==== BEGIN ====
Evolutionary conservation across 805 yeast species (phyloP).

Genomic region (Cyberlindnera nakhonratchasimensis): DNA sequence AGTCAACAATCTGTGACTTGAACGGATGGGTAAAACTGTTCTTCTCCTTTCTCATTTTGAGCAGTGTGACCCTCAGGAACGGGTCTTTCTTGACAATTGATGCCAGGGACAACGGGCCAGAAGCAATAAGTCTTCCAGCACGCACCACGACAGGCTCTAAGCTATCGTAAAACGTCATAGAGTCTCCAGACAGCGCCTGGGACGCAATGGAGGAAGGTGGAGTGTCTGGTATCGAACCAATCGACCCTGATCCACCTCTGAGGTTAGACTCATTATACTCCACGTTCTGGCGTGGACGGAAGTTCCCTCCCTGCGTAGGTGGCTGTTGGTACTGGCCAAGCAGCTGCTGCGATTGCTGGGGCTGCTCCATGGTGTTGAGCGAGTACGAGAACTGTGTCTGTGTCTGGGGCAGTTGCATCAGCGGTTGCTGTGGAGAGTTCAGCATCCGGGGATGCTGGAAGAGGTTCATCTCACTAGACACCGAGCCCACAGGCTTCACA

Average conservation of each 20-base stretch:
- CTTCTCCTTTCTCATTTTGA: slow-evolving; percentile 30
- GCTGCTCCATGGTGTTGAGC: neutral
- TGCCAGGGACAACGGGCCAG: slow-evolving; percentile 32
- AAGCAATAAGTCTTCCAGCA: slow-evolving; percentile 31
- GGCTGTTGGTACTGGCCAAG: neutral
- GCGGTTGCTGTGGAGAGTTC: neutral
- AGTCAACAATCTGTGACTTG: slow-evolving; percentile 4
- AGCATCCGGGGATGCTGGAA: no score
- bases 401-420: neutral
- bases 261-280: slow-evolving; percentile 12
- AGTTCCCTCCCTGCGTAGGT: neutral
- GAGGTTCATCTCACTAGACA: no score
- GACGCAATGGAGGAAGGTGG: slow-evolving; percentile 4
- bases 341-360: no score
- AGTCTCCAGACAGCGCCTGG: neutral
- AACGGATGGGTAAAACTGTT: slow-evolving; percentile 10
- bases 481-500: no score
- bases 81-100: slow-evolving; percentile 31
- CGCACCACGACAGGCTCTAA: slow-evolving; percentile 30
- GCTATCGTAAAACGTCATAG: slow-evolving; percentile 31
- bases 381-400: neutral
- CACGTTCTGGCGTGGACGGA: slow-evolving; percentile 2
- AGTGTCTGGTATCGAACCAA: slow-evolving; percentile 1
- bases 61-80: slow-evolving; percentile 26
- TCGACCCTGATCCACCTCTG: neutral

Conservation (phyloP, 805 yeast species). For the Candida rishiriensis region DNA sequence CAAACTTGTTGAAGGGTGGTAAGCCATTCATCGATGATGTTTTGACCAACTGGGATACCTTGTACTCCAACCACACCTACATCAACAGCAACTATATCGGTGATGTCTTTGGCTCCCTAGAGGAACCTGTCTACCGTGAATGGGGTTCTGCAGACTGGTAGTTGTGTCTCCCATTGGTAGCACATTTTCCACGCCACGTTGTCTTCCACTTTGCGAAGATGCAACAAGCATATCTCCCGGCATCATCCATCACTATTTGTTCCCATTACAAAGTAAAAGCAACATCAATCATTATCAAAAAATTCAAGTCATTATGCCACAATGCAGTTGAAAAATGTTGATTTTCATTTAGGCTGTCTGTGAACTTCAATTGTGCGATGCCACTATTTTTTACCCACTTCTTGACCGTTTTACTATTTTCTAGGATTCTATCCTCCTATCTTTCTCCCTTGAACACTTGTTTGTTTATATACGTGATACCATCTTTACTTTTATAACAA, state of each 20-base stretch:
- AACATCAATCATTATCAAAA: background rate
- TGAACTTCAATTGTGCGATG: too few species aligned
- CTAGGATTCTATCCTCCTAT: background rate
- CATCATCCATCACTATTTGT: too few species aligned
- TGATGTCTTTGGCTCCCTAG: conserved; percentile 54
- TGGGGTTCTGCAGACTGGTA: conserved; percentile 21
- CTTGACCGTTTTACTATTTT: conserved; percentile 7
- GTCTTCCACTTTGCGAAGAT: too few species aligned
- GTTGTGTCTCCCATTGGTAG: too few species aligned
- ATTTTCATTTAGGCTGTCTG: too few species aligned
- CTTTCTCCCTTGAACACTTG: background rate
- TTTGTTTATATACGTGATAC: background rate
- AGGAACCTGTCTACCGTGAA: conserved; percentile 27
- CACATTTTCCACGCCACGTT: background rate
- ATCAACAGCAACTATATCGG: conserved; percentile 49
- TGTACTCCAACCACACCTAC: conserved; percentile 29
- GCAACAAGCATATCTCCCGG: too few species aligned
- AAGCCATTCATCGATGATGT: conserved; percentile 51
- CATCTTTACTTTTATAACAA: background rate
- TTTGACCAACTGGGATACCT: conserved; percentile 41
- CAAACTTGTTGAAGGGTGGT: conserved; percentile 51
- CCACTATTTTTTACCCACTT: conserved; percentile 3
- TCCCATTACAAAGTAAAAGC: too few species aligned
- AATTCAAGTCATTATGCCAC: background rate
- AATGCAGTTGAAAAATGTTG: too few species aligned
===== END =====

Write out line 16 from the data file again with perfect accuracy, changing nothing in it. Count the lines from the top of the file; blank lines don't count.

- GACGCAATGGAGGAAGGTGG: slow-evolving; percentile 4